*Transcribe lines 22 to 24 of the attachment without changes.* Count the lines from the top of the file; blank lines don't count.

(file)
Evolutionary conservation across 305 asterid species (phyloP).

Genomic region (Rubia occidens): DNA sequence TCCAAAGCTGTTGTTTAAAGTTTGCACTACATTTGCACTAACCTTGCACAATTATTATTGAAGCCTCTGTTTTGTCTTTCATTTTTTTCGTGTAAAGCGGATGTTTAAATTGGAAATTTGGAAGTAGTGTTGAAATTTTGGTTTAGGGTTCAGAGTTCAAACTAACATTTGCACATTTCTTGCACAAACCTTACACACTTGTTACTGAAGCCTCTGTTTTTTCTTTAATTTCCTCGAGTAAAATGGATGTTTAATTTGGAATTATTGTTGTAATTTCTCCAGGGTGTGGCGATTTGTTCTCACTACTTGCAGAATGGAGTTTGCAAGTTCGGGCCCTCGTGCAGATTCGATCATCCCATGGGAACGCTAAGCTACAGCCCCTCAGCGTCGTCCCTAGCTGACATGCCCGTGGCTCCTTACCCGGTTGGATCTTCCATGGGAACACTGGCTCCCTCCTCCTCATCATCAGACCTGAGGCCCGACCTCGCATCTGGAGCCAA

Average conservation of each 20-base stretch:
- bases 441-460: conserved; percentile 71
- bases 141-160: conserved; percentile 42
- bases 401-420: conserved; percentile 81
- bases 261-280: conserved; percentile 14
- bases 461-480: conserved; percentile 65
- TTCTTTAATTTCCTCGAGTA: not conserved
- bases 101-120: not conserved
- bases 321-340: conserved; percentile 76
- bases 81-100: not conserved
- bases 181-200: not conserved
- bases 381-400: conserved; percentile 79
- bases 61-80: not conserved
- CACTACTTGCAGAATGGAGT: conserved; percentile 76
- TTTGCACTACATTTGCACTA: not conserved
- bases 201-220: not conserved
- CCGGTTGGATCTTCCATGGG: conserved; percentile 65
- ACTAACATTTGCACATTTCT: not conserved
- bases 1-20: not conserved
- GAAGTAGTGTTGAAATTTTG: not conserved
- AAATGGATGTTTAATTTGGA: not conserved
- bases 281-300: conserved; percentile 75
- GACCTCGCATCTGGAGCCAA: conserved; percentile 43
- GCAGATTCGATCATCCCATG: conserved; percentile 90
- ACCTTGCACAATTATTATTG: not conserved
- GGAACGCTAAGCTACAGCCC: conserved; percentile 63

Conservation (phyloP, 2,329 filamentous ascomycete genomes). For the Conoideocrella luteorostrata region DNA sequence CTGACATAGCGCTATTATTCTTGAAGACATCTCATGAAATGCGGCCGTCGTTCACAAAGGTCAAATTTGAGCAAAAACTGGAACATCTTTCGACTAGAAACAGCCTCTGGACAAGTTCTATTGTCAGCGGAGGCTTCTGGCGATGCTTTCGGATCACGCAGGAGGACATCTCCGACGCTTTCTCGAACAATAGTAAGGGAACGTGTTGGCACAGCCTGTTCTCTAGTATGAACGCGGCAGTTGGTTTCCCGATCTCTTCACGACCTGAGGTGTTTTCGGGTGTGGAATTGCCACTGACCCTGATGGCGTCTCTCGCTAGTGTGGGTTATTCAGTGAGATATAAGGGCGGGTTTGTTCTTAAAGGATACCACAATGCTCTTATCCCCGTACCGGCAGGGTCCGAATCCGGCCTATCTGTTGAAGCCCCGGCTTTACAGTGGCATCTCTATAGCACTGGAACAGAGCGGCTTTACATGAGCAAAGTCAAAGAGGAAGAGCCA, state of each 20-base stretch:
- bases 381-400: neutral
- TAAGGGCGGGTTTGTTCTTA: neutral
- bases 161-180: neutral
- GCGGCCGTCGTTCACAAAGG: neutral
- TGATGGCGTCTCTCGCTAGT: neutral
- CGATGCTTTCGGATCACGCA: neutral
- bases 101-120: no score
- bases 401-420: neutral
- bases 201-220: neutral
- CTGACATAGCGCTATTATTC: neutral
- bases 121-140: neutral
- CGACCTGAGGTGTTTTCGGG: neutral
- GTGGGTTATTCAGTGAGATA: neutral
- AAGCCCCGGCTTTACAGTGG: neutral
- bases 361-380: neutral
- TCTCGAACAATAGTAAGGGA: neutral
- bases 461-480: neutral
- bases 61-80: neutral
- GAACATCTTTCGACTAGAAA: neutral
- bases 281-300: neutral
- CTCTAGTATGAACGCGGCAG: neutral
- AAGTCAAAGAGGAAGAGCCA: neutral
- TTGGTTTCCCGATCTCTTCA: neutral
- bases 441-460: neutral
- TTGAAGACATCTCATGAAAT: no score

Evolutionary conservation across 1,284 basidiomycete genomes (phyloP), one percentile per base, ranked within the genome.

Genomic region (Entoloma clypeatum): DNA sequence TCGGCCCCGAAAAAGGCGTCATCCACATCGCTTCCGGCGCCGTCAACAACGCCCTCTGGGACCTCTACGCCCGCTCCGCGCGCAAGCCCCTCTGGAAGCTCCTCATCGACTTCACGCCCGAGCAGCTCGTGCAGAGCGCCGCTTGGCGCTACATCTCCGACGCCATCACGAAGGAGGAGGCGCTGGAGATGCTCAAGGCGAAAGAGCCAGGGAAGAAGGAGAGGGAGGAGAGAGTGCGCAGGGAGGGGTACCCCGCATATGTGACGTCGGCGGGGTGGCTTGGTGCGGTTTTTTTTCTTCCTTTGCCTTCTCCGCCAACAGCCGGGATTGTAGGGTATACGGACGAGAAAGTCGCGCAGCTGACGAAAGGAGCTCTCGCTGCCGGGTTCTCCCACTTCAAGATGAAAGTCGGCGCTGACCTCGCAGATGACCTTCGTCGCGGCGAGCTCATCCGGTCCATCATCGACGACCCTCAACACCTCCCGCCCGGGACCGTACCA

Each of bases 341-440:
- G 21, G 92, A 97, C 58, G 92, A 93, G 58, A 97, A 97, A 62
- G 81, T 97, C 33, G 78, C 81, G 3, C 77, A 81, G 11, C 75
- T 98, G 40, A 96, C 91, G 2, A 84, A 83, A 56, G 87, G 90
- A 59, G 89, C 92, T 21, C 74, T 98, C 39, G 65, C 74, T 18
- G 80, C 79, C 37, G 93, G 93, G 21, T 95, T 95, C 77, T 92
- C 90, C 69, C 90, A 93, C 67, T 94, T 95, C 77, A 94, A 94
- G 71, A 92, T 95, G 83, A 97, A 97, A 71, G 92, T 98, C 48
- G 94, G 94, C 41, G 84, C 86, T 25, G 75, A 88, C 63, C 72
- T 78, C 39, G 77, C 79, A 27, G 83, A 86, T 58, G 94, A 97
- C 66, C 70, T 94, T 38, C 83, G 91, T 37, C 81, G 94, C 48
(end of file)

- GAAGTAGTGTTGAAATTTTG: not conserved
- AAATGGATGTTTAATTTGGA: not conserved
- bases 281-300: conserved; percentile 75